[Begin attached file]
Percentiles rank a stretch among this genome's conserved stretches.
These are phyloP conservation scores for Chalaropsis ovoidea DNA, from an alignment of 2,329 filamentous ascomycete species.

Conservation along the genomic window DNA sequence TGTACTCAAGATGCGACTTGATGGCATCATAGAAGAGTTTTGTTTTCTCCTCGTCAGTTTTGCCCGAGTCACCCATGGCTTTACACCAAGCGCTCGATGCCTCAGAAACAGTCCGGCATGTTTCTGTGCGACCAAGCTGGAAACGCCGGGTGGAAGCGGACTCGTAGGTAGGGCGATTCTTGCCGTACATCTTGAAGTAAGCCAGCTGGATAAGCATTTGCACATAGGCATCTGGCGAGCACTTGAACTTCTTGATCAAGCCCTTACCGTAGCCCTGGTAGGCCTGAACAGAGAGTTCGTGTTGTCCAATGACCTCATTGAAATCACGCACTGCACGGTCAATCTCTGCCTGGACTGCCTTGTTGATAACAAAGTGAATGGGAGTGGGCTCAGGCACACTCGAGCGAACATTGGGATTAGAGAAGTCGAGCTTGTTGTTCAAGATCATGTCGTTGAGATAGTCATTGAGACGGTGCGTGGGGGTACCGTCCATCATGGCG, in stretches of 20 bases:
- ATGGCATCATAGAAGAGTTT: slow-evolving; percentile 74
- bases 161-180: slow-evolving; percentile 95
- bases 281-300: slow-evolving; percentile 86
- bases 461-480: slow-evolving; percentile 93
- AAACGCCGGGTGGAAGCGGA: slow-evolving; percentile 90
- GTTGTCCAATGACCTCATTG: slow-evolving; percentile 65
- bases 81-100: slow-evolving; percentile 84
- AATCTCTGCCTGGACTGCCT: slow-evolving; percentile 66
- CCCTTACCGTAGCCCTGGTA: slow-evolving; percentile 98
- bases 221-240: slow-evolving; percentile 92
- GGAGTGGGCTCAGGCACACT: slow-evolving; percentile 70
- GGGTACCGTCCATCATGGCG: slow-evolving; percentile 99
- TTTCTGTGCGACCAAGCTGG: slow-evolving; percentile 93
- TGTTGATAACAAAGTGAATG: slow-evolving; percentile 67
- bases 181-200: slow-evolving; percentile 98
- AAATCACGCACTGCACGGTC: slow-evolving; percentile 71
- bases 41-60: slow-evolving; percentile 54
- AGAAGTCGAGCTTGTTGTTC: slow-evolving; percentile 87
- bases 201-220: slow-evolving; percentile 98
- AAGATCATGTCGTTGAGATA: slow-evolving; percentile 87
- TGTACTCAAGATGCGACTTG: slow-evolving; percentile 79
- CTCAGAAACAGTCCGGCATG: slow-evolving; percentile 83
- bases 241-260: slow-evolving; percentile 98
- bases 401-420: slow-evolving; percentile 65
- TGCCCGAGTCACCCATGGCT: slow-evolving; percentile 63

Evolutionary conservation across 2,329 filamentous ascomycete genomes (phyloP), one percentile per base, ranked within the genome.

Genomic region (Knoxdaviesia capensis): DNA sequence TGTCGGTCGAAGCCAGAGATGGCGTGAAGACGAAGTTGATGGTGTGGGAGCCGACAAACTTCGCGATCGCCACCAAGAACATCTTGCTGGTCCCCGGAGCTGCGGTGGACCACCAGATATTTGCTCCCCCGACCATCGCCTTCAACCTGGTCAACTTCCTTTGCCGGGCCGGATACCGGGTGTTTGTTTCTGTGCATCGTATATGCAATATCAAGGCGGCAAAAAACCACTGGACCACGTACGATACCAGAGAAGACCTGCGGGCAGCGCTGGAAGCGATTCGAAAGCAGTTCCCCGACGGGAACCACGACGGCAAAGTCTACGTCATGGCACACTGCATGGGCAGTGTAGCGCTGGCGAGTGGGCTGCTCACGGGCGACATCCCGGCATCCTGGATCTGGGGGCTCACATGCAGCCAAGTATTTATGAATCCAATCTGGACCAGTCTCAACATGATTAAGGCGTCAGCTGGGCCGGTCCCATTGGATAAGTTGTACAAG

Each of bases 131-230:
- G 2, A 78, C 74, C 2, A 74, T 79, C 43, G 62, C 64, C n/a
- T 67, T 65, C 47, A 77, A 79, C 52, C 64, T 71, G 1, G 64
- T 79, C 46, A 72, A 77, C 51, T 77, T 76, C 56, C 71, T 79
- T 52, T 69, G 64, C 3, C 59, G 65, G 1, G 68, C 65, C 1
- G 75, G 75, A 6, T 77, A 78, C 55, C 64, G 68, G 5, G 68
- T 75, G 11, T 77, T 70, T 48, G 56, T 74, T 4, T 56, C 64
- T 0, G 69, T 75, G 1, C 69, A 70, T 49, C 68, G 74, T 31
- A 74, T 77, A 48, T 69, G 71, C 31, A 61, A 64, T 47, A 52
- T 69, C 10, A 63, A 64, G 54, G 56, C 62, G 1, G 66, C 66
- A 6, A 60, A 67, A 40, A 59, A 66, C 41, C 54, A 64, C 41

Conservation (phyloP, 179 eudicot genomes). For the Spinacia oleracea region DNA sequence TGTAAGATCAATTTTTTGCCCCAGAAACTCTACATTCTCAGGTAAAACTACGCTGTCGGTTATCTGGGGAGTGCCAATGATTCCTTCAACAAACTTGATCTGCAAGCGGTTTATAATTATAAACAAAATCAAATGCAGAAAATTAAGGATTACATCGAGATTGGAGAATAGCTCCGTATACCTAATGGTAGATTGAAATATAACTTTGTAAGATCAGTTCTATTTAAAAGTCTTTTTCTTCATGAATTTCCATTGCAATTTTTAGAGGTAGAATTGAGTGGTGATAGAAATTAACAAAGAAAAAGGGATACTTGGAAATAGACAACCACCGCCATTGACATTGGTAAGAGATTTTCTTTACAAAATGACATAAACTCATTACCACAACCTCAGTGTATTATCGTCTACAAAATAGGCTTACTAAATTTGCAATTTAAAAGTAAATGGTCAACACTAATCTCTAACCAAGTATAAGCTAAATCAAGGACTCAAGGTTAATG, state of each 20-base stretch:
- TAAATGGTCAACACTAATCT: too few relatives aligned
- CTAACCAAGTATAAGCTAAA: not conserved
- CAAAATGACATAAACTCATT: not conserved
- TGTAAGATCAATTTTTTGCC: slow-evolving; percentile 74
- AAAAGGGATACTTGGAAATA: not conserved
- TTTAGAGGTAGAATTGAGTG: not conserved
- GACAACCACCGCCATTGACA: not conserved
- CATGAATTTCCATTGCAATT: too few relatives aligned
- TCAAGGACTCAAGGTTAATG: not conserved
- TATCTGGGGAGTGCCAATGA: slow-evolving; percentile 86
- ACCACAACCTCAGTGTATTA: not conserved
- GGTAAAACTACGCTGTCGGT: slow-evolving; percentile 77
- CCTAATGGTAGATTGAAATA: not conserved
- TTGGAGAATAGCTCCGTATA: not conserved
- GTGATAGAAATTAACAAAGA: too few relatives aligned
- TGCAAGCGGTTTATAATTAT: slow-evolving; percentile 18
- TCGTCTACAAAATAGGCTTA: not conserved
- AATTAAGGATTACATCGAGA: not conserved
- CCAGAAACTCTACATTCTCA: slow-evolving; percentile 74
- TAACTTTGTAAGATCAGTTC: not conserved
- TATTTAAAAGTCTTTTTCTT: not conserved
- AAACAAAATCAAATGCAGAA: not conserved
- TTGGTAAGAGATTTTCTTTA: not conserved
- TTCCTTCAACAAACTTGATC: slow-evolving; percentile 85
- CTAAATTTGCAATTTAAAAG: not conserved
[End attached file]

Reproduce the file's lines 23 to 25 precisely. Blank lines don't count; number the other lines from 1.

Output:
- AAGATCATGTCGTTGAGATA: slow-evolving; percentile 87
- TGTACTCAAGATGCGACTTG: slow-evolving; percentile 79
- CTCAGAAACAGTCCGGCATG: slow-evolving; percentile 83